Friends, Jesus concludes today’s Gospel by prescribing giving alms as a key to holiness. I’ve quoted to you before some of the breathtaking remarks of saints and popes about almsgiving. Leo XIII says that once the demands of necessity and propriety have been met, the rest of your money belongs to the poor. John Chrysostom says, “The man who has two shirts in his closet, one belongs to him; the other belongs to the man who has no shirt.”
The deepest root of all of this is in the prophets, who continually rail against those who are indifferent to the poor. The prophets teach us that compassion is key to biblical ethics, feeling the pain of others in our own hearts. We’re not dealing with an abstract Aristotelian moral philosophy, but rather with something more visceral.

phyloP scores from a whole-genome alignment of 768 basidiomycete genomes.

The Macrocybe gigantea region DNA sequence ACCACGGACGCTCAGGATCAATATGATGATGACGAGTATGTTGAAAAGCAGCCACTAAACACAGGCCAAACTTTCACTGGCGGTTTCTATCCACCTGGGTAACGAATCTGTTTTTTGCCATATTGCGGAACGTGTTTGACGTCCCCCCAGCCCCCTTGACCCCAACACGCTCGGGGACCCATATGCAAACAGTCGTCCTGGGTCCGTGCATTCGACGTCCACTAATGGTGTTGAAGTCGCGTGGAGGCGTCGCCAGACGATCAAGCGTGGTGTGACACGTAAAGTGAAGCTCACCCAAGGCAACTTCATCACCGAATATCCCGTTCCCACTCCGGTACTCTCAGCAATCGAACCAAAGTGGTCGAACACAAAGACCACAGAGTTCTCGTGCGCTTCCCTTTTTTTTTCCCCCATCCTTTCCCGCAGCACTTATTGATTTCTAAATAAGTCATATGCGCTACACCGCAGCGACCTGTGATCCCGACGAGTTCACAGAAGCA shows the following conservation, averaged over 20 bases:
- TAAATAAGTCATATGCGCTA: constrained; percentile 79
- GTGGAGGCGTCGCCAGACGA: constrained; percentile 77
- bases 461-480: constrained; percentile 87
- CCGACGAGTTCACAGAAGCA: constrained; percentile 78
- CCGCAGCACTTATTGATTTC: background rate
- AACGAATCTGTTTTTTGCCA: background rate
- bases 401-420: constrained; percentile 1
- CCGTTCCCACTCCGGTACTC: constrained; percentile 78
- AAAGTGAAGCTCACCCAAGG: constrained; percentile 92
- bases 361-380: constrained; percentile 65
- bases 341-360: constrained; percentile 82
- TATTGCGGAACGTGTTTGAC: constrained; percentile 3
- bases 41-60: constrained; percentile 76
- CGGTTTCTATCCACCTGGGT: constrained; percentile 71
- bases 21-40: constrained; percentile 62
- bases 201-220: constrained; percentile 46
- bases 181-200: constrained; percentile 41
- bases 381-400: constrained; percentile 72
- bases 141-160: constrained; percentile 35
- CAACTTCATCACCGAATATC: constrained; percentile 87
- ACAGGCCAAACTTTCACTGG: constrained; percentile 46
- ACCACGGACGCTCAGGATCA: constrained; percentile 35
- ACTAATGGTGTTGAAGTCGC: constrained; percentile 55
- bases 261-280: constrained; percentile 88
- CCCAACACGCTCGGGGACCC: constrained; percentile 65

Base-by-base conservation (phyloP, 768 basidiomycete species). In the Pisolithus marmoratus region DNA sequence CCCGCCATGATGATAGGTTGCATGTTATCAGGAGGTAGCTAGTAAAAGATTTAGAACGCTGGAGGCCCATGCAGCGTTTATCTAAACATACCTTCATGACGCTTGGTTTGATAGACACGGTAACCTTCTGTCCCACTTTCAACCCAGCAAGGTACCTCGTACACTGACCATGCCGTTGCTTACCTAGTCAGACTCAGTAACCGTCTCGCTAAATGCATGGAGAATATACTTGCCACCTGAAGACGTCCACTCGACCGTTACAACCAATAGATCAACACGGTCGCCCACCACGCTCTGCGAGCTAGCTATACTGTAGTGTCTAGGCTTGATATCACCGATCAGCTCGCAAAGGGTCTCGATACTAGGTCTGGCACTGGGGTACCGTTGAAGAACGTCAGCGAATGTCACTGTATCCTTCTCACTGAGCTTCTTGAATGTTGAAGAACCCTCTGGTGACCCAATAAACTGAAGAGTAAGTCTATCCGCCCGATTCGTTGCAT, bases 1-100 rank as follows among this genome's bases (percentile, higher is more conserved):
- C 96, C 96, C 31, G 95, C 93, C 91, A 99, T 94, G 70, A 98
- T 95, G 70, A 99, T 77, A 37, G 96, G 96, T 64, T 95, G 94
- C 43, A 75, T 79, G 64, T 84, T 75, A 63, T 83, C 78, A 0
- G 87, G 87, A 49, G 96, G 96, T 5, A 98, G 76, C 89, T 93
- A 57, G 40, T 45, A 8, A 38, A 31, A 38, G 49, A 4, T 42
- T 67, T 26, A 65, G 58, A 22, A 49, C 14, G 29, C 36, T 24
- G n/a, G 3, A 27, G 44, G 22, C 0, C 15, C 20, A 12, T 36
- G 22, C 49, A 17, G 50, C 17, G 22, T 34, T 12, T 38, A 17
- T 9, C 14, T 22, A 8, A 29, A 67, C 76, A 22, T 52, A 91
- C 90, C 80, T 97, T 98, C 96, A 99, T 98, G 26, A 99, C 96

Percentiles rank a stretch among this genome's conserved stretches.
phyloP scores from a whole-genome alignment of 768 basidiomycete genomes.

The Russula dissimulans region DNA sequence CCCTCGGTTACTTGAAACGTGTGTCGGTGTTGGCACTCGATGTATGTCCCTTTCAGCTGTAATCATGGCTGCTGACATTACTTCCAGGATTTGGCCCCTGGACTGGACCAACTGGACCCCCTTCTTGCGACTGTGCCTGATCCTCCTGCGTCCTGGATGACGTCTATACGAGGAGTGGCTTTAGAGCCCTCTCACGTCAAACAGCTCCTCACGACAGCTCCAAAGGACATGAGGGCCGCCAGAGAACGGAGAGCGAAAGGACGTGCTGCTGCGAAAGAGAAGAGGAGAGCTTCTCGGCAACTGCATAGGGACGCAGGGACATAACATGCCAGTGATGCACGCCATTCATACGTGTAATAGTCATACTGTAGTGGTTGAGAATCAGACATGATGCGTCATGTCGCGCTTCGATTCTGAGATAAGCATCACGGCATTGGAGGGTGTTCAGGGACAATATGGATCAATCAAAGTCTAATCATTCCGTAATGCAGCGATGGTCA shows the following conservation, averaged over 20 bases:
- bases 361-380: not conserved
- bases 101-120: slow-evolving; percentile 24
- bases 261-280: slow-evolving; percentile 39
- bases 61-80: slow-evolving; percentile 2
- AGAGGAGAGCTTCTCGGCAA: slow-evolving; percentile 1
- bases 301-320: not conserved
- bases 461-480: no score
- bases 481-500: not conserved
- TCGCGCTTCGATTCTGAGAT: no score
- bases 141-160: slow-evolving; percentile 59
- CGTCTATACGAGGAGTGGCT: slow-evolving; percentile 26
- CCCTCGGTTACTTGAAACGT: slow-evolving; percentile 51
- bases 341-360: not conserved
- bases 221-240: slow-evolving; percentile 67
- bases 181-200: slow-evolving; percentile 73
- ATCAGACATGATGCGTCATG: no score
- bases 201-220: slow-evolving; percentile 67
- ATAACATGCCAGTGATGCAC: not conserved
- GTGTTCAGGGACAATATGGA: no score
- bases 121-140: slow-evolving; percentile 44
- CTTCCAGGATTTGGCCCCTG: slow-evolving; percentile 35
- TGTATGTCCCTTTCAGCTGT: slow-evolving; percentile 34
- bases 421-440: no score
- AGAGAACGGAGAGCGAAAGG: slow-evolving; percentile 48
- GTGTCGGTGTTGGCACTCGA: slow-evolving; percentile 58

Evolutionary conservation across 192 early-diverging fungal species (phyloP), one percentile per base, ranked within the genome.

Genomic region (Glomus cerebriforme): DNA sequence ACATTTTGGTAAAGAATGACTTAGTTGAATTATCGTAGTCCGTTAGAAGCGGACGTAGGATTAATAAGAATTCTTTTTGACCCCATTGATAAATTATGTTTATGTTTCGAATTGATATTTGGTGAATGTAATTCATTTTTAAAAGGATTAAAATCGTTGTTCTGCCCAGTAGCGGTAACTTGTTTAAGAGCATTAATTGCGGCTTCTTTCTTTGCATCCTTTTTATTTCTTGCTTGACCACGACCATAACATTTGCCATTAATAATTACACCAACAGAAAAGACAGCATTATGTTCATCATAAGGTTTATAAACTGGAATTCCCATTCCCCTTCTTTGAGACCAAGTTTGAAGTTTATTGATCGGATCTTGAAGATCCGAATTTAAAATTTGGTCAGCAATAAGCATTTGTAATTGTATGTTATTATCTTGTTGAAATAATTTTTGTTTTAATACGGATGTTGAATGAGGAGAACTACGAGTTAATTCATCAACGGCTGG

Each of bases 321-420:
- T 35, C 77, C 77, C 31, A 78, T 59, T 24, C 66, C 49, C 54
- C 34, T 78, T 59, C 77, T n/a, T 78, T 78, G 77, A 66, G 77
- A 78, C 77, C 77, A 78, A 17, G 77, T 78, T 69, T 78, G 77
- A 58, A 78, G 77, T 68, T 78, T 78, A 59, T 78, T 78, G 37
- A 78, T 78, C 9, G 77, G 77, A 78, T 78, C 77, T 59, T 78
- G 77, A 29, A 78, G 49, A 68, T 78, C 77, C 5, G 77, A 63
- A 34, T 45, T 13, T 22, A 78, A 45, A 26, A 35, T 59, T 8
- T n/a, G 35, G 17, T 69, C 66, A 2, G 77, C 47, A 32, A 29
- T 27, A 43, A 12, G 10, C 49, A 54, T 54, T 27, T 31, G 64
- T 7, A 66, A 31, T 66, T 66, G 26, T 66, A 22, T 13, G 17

This is precisely why the two great commandments are so tightly linked: “Love the Lord your God with all your heart . . . and love your neighbor as yourself.” In loving God you feel the feelings of God, and God is compassionate to the poor and oppressed. That’s all the argument that a biblical person needs.